When everyone is aligned and on the same page that feels great emotionally, mentally and physically. Is that the case with you and your organization? Here are three signs that that there may be issues and three ideas of what you might want to do as a result.
Three signs you have a problem
Here are three signs that you very well may have a problem with your workplace culture.
- High turnover
- Office drama and leadership cliques
- Fear based culture and not following core values
Now let’s briefly look at each.
If a lot of people are leaving and you are constantly hiring to fill positions, you may want to look into this and ask why? Think of the time and money spent recruiting, hiring, training and retaining people. With high turnover think of the impact on the rest of the workforce as well as the new hires.
Developing a team takes time. People have to get to know each other and to trust each other to work effectively and collaborate.
If the team keeps changing this raises other issues. It is hard to gel and align with a continuous change in players.
Office drama and leadership cliques
When people come together at work there is always an element of drama in the office. Constructive drama is healthy. Having fun with one another, laughing, relating to one another are all signs of positive office drama.
Negative office drama is no fun.
On a recent business trip checking out of a very nice, nationally recognized chain I asked the front desk person if she was coming off the night shift or just starting. She indicated she was almost done with the night shift. I asked if that was hard. She told me “no, I prefer the night shift, there is far less drama with my boss or other employees. There is a lot of drama in the hotel business.”. I have no idea, but this was the unsolicited comment that hits home with this commentary. It was totally unsolicited. It might be worthwhile to explore not only your perspective, but those of others to assess what they think too. Think of it as a reality check.
You know how cliques work. If you are in the “in crowd” it feels good to you and possibly for the rest of the group. What about those not in the group?
What if you are not in the in crowd, or your boss is not in the in crowd. That does not feel very good does it?
Having been a manager and not in the leadership clique at one point in my career, I can tell you it was very frustrating. This meant everything from not being invited to coffee or lunch to not being informed of various elements that could help in the development of my career or of that of my employees. The advice I received having raised this to my second level manager at the time was to “figure it out.”. I did not find that advice to be particularly helpful. I eventually took steps to address the situation and it did work out. I took on a different position in the organization.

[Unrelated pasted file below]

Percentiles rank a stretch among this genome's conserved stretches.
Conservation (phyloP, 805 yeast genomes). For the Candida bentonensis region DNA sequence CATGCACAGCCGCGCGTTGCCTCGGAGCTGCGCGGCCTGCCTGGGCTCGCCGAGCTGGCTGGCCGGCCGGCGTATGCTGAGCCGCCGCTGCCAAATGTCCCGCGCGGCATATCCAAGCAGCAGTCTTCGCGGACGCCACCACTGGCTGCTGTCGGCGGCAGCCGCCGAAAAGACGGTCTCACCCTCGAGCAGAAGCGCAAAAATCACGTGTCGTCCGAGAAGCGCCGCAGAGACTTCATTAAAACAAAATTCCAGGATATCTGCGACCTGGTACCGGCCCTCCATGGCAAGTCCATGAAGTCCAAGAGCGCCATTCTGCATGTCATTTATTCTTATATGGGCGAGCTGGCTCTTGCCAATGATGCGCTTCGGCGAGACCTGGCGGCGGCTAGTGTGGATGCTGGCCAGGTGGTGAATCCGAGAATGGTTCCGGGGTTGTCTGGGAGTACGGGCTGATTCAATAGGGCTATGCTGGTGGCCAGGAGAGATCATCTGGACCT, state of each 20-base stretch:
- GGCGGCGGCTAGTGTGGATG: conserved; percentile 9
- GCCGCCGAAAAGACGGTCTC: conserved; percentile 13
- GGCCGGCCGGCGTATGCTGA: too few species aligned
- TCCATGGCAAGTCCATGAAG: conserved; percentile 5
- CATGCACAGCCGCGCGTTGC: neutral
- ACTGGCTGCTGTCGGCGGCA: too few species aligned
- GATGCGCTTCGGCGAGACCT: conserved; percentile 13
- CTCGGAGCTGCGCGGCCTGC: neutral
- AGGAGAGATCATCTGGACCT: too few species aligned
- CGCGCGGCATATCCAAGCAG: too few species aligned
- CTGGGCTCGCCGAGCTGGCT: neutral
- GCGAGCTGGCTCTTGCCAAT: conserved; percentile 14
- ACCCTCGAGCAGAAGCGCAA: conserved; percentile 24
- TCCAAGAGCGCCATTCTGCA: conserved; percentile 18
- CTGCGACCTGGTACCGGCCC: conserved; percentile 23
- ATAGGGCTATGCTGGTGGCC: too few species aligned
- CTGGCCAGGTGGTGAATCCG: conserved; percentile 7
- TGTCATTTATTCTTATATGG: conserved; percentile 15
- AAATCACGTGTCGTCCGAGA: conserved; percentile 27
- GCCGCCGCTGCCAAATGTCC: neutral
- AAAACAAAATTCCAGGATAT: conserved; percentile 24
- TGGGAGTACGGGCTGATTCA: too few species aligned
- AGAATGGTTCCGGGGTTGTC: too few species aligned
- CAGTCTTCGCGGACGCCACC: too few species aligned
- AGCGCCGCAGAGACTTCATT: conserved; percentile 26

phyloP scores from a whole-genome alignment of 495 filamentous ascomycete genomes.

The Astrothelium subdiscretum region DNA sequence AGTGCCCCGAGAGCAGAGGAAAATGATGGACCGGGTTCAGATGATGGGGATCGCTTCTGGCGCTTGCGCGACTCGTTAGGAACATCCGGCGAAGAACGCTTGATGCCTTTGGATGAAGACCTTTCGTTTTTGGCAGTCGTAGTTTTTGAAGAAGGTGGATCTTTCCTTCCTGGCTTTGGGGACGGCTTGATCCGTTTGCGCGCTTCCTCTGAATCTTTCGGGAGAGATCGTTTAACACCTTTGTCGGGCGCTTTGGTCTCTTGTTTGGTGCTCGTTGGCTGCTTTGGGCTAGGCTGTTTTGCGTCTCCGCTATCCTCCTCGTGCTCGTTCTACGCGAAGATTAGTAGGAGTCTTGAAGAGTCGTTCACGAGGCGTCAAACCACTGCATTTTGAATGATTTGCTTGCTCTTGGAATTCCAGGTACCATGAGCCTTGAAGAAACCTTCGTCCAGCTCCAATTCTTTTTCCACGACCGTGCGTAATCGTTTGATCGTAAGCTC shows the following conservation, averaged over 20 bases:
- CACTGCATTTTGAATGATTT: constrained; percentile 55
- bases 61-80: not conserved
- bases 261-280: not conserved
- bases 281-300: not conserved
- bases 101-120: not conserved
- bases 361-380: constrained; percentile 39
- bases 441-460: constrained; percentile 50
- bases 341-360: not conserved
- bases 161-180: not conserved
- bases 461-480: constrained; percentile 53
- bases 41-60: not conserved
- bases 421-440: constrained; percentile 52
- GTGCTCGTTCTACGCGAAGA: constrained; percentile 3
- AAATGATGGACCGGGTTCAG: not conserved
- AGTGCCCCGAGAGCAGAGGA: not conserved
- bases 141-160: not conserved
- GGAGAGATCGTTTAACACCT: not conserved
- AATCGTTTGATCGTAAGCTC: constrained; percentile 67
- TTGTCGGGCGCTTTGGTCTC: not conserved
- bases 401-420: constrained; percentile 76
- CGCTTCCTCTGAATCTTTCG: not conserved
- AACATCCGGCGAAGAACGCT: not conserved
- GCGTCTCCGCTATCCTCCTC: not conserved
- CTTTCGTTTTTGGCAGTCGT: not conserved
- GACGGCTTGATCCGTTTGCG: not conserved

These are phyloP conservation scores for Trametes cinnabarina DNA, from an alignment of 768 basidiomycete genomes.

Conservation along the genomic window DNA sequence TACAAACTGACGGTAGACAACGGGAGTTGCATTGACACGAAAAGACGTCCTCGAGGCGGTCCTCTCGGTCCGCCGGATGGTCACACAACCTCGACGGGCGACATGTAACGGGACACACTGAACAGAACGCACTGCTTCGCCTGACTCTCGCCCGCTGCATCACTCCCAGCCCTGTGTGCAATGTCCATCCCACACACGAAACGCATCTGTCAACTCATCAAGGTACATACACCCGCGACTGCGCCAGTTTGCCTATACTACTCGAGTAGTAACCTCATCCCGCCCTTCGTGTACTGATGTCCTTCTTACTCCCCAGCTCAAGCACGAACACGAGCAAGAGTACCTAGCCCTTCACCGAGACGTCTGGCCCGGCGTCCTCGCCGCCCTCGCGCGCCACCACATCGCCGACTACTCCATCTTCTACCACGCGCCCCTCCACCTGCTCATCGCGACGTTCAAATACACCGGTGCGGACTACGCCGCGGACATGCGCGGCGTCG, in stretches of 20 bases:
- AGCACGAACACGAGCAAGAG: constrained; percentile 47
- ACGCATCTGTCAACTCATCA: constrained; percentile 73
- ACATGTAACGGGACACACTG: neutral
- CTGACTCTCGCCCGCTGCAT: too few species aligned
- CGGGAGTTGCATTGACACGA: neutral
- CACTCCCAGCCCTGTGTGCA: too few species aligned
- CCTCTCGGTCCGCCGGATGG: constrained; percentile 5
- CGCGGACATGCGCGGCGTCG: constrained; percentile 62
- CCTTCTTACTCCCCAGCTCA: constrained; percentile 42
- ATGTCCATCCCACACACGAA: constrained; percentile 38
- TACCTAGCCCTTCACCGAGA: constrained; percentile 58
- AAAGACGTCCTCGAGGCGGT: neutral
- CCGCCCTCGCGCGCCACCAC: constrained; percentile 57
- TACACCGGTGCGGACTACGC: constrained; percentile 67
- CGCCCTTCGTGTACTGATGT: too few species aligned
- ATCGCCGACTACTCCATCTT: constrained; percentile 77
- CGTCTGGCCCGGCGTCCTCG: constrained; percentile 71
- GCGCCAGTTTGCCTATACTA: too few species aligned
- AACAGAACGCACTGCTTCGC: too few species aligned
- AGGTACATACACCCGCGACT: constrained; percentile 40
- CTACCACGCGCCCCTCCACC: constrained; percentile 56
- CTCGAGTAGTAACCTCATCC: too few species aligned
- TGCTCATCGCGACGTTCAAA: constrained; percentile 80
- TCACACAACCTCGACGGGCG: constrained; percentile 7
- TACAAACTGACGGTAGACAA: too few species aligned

Fear based culture and not following core values
In a fear based culture decisions are made not because of loyalty to the firm or other employees, not to help the organization going forward, but out of fear for what may happen if you don’t do what you are suppose to do.
This type of approach has a negative impact on mental and physical health, time, money, and energy.
It can really take its toil on the employees, and correspondingly on customer satisfaction, employees satisfaction, and business results. In short this simply is not healthy.
What are the core values of your firm? Do you know them? Are they posted? How about your own? If you don’t know here is a list of core values that may help you. According to Gallup over 90% of managers think they are good communicators, but only 30% of employees believe that to be true. From a similar perspective, often leadership believes that employees are aligned with core values, but when leadership does not walk the walk and only talks the talk, this can cause real problems.
Given one or more of these workplace culture issues that may be hurting you, your group or your firm what can you do about it?
What can you do about it?
You essentially have three choices and all three take courage. These are: have courage to challenge, have courage to follow, and have courage to leave.
Courage to challenge
Courage to challenge requires diplomacy, understanding and care. For example, if you were to challenge your boss you need to consider a host of elements. When is the right time? Where is the right place? What might I want to say? How should I approach this situation? You may want to discuss this with others to help you sort this all out. When the leader seems closed to feedback you may want to consider phrases such as
“I have something to tell you that you may not want to hear, but this is why I think you need to hear it.”
Do this only when you have the leader’s attention and the leader is open to this.
Courage to follow
If you believe things will change for the better and you have a great manager and overall leader, then join the band wagon and continue on. Perhaps this was the way it was and in the future things look much brighter. If that is the case, hang in there. Be the change and make a difference with this positive changing environment. This takes courage to participate in the transformation and to adapt to the new ways of doing business.
Courage to leave
Often when in a difficult situation, it is hard to think about change. However, for your own personal well being both mentally and physically explore your options and consider leaving. Don’t burn bridges. Make sure you have a plan. Begin networking with others and consider all of your options. Do you want to return to education, enhance your technical skills, take other courses, begin exploring other employers, start a business, or consider a different career? Take some time, but then take action. It is better to leave a bad relationship than to stay somewhere that is constantly draining your energy.